The fourth most common reason for divorce is marital financial issues.
Avoid debt. It is slavery
The American financial system is stacked against the young couple. First, college is more expensive because of easy to obtain student loans. The easy availability of student loans has allowed colleges to raise their tuitions without fear that students will not be able to pay. It is not uncommon for a student to graduate with tens of thousands of dollars in debt. This year total student debt surpassed a staggering $1,000,000,000,000 dollars in the USA.
I’m not saying don’t get a student loan to go to college. I am saying that if you go into debt for a degree that has little hope for income you might want to think twice. In 2013 the worst ROI degrees are: Sociology, Fine Arts, Theology, Hospitality, Nutrition, etc. Getting an economically worthless degree and then entering marriage with a lot of debt is a recipe for problems.
Then there is the purchase of the first home. The US tax code allows a young couple to deduct the mortgage interest off of their taxes. If one assumes that home values and rents will continue to rise, then it becomes obvious that buying a home is a good deal. This first home adds another big pile of debt onto the young couple and their family.
Along with the home comes the maintenance, the property taxes, insurance, etc. Consequently, the young couple is stretched to the limit and worried about losing a job, worried about having a child, worried about car trouble, and worried about student loans. The government and banking system love debt slaves because debt slaves are profitable and usually behave themselves.
If you buy a home, buy one that is easily affordable. This means a home which the cost is never more than one-third of your monthly income.
Keep your finances clean
Twice in my life I’ve had to learn hard financial lessons related to real estate.
As a young man, I desperately wanted to get Jennifer and my two little girls out of an apartment and into a real home. Why? It was probably just pride. I bought about the only home I could qualify for at the time. It cost just $88,000 in Everett, WA. The chimney was falling down, the roof needed replacing, the siding was falling off, and the doors hung crooked. The home was built around 1916.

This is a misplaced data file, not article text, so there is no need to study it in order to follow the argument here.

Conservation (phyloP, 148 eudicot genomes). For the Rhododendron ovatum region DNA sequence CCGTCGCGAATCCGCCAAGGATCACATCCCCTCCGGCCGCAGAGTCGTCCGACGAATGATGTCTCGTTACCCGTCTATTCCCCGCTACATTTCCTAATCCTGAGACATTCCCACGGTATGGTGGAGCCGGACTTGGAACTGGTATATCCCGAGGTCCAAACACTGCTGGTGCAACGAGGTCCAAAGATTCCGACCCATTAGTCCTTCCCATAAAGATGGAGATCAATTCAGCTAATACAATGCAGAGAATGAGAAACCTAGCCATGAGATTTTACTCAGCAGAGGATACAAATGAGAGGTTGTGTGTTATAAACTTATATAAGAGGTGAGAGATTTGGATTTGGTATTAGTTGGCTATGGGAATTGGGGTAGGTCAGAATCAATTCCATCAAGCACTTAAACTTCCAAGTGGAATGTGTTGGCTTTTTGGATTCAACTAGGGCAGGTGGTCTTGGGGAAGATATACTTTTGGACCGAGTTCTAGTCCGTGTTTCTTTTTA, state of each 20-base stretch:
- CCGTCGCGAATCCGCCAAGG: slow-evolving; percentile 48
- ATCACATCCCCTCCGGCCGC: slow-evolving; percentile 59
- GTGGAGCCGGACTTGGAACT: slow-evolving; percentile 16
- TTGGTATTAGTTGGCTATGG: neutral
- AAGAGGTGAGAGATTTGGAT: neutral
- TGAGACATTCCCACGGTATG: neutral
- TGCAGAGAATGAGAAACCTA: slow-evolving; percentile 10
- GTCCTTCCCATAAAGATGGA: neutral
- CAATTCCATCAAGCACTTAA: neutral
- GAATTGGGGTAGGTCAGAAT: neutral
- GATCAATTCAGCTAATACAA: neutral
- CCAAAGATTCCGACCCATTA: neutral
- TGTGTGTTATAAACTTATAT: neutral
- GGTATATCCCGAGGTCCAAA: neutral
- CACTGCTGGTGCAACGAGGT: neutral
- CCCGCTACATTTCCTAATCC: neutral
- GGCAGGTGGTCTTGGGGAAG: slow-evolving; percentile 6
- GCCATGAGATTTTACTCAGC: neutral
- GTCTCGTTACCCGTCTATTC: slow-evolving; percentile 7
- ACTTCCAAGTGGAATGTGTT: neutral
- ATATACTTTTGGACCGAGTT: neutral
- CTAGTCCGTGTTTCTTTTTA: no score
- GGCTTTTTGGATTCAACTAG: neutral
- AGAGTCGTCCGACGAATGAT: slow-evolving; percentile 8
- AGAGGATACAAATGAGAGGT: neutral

In fact, the roof was in such bad shape that the bank would not give us a loan unless the roof was replaced. We fixed up the little home. However, after my Dad fired my older brother and me from his company, I was left with a mortgage, no job, and no friends. Being raised “Closed” Plymouth Brethren and shunned after I left that community didn’t help the job prospects.
Thankfully, Analog Devices hired me in Santa Clara, CA. This meant we had to move. Jen and I decided to hold onto our home in Everett and rent it out. The rental was a financial problem and a big headache. Don’t be a part-time landlord while living in another state. After a few financially painful years, we learned our lesson and sold the home. It is doubtful we ever made back the money invested and certainly not the time.
Unfortunately, I didn’t learn my lesson very well and I did not sell my next Washington home when we again moved to California around 2004. This time we lost an estimated $150K over the years in renters who didn’t pay, an empty house, and ever higher property taxes.
Debt guru Dave Ramsey’s material is recommended.